In 1970, Earth Day founder Gaylord Nelson, then a U.S. Senator from Wisconsin, proposed the first nationwide environmental protest "to shake up the political establishment” and force this issue onto the national agenda. At the time, Americans were slurping leaded gas through massive V8 sedans. Industry belched out smoke and sludge with little fear of legal consequences or bad press. And, air pollution was commonly accepted as the smell of prosperity. More often, environment was a word that appeared in spelling bees rather than on the evening news. But on April 22, 1970 an event occurred that ignited our present-day 21st. Century Green Revolution.
More than 20 million Americans took to the streets, parks and auditoriums to demonstrate for a healthy, sustainable environment. Denis Hayes, the national coordinator, and his youthful staff organized massive coast-to-coast rallies. Thousands of colleges and universities organized protests against the deterioration of the environment. Groups that had been fighting against oil spills, polluting factories and power plants, raw sewage, toxic dumps, pesticides, freeways, the loss of wilderness, and the extinction of wildlife suddenly became well-known.
A rare political alignment occur that enlisted the support of Republicans and Democrats, rich and poor, city slickers and farmers, tycoons and labor leaders resulting in the creation of the United States Environmental Protection Agency and the passage of the Clean Air, Clean Water, and Endangered Species acts. In 1990, Denis Hayes organized another big campaign; and this time, Earth Day went global, mobilizing 200 million people in 141 countries and lifting the status of environmental issues to world-wide attention. As the millennium approached, he again spearheaded yet another campaign, combining the big-picture feistiness of the first Earth Day with the international grassroots activism of Earth Day 1990 and 5,000 environmental groups from around the world were on board, reaching out to hundreds of millions of people in a record 184 countries. So, on April 22nd., we again celebrate an event that has forever changed the way we see our environment.
What can you do as a parent? As Robinson says, “encourage your children to develop their natural curiosity about nature, allow them to play in natural environments at their own pace and learn to follow their instincts.” Robinson and his staff have kicked off the season with hosting events which provide the opportunity for families to enjoy music and entertainment as they engage in activities that promote environmental stewardship. Another central Virginia site which equally hosts activities is Maymont’s Nature Center to attend these events, children must be accompanied by an adult, pre-register and admission fees apply. See www.maymont.org for details.
Still, as Robinson implies, everyday should be a celebrated ‘earth day’. Consequently, year around, the Great Richmond Virginia areas hosts events in which to participate. The Children's Garden provides an excellent "outdoor classroom" for young visitors to cultivate their interest in nature and learn about environmental stewardship. Through hands-on demonstrations, crafts, and activities children discover that they can make a positive difference at home, in their communities, and in the world. See www.lewisginter.org to identify events of interest to your family. And, if your children are too young to participate in active recreation activities, expose them to the fascination of nature through “scratch and sniff” board books. These books appeal to the senses of touch, sight and smell and are available through DK Publishing, www.dk.com.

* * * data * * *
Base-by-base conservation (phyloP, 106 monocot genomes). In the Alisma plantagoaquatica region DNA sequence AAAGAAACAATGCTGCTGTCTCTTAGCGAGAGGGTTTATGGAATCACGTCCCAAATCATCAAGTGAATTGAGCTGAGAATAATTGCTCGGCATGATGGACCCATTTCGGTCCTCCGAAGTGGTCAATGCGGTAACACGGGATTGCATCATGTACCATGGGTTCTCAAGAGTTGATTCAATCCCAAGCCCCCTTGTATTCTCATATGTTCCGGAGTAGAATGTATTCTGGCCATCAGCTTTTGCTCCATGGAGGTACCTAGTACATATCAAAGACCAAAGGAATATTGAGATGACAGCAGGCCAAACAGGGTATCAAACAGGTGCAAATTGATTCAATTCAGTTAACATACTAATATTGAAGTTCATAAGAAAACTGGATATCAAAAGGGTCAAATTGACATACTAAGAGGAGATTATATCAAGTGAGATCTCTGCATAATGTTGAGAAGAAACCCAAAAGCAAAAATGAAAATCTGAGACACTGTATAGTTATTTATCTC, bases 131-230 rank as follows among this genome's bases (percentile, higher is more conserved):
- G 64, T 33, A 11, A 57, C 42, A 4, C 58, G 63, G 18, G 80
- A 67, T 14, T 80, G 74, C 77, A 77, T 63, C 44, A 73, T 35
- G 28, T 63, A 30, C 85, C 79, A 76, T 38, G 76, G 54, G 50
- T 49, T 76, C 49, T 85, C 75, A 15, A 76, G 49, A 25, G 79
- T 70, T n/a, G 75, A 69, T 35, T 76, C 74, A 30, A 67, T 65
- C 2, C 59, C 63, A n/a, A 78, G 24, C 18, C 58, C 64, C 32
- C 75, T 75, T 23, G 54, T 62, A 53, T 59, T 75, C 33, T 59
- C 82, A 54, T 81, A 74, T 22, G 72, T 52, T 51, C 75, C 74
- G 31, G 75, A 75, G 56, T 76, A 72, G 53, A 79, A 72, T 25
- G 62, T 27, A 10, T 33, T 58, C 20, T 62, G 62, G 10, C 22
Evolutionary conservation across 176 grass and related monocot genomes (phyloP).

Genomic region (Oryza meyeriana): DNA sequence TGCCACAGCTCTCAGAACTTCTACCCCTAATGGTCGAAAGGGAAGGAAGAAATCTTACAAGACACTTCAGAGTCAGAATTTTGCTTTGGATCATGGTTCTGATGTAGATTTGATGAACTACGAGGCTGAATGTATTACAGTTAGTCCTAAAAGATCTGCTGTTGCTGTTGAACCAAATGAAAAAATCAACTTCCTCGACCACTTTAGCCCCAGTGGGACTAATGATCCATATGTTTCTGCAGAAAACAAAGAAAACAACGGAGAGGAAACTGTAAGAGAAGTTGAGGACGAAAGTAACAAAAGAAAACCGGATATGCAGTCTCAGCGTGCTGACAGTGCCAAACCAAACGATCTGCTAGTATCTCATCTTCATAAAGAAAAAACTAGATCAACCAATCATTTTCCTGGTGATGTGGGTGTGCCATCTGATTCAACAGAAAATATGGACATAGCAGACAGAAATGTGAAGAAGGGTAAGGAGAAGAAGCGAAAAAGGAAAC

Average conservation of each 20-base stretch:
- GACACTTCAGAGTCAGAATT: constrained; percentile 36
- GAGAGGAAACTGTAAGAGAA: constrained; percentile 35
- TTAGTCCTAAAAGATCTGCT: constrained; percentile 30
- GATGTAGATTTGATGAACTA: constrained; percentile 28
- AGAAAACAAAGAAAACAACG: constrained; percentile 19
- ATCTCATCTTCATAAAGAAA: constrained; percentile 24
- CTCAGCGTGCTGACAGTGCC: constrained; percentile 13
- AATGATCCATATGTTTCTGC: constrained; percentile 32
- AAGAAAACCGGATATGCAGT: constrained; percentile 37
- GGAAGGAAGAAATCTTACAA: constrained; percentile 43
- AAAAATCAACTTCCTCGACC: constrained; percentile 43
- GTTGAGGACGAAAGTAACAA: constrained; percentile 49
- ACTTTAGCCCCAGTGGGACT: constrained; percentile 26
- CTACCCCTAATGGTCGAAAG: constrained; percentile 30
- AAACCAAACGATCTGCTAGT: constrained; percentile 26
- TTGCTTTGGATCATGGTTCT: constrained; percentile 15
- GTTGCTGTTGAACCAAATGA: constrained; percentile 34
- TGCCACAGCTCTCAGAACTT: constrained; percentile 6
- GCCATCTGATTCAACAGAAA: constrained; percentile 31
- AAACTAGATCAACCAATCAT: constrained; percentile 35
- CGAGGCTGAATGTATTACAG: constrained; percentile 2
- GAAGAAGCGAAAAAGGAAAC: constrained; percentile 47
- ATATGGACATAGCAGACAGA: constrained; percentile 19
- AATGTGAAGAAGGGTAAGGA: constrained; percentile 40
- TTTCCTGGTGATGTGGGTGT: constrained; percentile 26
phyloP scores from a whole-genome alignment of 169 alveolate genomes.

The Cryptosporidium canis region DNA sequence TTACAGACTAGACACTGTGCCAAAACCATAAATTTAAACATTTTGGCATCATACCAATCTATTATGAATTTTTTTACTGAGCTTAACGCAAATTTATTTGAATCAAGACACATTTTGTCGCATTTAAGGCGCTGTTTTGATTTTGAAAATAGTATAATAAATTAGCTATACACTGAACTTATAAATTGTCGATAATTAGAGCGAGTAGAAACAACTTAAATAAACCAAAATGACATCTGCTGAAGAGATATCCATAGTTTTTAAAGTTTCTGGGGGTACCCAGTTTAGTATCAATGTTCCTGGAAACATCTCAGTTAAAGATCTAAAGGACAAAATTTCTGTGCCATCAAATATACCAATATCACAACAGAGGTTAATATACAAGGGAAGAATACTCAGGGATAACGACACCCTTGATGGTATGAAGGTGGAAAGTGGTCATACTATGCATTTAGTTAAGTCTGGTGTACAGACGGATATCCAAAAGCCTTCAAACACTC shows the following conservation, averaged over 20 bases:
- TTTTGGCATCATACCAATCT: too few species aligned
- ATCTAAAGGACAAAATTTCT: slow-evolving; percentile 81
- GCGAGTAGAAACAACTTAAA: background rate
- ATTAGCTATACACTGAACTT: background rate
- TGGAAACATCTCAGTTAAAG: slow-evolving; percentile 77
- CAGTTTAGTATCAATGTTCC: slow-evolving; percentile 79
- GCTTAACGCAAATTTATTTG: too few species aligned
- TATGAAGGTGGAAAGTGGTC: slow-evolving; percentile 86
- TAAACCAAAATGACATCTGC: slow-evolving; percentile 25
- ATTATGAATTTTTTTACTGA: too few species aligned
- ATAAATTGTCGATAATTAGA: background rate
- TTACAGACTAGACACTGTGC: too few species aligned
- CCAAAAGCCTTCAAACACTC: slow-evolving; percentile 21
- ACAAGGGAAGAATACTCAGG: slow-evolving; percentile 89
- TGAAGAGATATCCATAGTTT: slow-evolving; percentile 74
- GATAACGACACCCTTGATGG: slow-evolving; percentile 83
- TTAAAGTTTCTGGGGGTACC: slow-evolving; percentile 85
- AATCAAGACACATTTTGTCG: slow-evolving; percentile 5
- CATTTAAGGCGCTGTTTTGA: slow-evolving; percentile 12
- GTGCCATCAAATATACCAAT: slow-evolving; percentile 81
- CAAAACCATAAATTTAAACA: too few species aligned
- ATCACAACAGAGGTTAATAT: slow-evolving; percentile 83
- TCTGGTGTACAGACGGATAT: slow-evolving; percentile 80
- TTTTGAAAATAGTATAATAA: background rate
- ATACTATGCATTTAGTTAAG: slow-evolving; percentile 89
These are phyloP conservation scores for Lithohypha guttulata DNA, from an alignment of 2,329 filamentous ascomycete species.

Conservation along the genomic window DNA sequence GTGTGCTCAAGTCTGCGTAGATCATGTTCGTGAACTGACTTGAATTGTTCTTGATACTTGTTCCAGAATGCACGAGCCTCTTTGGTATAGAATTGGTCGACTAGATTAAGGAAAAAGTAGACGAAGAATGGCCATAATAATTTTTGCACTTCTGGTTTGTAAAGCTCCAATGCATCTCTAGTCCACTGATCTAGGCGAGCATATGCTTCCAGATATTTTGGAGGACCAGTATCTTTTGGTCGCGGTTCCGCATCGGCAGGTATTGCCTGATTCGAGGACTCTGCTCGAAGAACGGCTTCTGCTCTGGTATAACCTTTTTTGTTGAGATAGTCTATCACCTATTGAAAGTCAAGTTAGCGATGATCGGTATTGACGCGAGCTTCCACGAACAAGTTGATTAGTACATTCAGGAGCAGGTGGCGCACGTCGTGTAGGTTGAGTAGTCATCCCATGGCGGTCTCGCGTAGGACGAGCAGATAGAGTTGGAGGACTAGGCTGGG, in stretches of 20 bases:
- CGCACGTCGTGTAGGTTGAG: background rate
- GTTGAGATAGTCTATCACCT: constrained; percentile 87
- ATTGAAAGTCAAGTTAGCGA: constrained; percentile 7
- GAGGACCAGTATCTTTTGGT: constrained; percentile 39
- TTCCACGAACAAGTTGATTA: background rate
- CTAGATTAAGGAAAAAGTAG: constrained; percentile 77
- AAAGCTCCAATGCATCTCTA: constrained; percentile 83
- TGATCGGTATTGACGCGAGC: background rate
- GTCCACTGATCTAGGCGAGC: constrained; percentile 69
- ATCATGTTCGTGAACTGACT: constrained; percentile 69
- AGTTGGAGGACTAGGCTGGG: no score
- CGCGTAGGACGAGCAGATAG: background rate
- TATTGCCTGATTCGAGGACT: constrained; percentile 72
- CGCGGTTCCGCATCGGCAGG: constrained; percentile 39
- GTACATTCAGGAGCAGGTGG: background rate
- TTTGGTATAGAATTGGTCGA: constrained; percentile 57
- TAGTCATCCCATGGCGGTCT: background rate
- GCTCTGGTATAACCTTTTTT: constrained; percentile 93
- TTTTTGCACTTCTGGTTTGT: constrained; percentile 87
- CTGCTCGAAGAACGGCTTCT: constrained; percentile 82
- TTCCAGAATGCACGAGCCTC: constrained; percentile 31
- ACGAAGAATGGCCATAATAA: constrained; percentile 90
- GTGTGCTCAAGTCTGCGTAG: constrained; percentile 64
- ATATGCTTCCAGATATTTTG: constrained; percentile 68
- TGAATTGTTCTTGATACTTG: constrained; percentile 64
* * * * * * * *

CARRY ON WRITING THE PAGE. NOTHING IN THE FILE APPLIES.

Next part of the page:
Avid naturalists, such as master gardeners, have recognized for years that exposure to the environment is not only fun for children but teach them skills such as patience, caring for something other than themselves and the value of work, itself. Applied in a more formal event, such as a celebration, children can learn about cultural diversity, science and environmental concepts as well as gain self-confidence and self-esteem.
Consequently, whether your child’s experience occurs through a book, backyard, organized community event or public garden activity, children can, as Robinson says, “be encouraged to develop natural curiosity about nature while playing in natural environments at their own pace and learn to follow their instincts.”
About the author - Spotlighted by Landscape Architect magazine as an Industry ‘Mover & Shaker’, Sylvia Hoehns Wright, recipient of the Turning America from Eco-weak to Eco-chic Award and founder of the Plants of CARE program, challenges all to ‘change America’s landscape’, move their life-styles from eco-weak to eco-chic – ‘green’ life’s garden, one scoop at a time! To acquire details of Wright’s activities, visit her web site www.TheWrightScoop.com or contact Sylvia@TheWrightScoop.com or follow tweets at ID Wright Scoop or postings at facebook The Wright Scoop.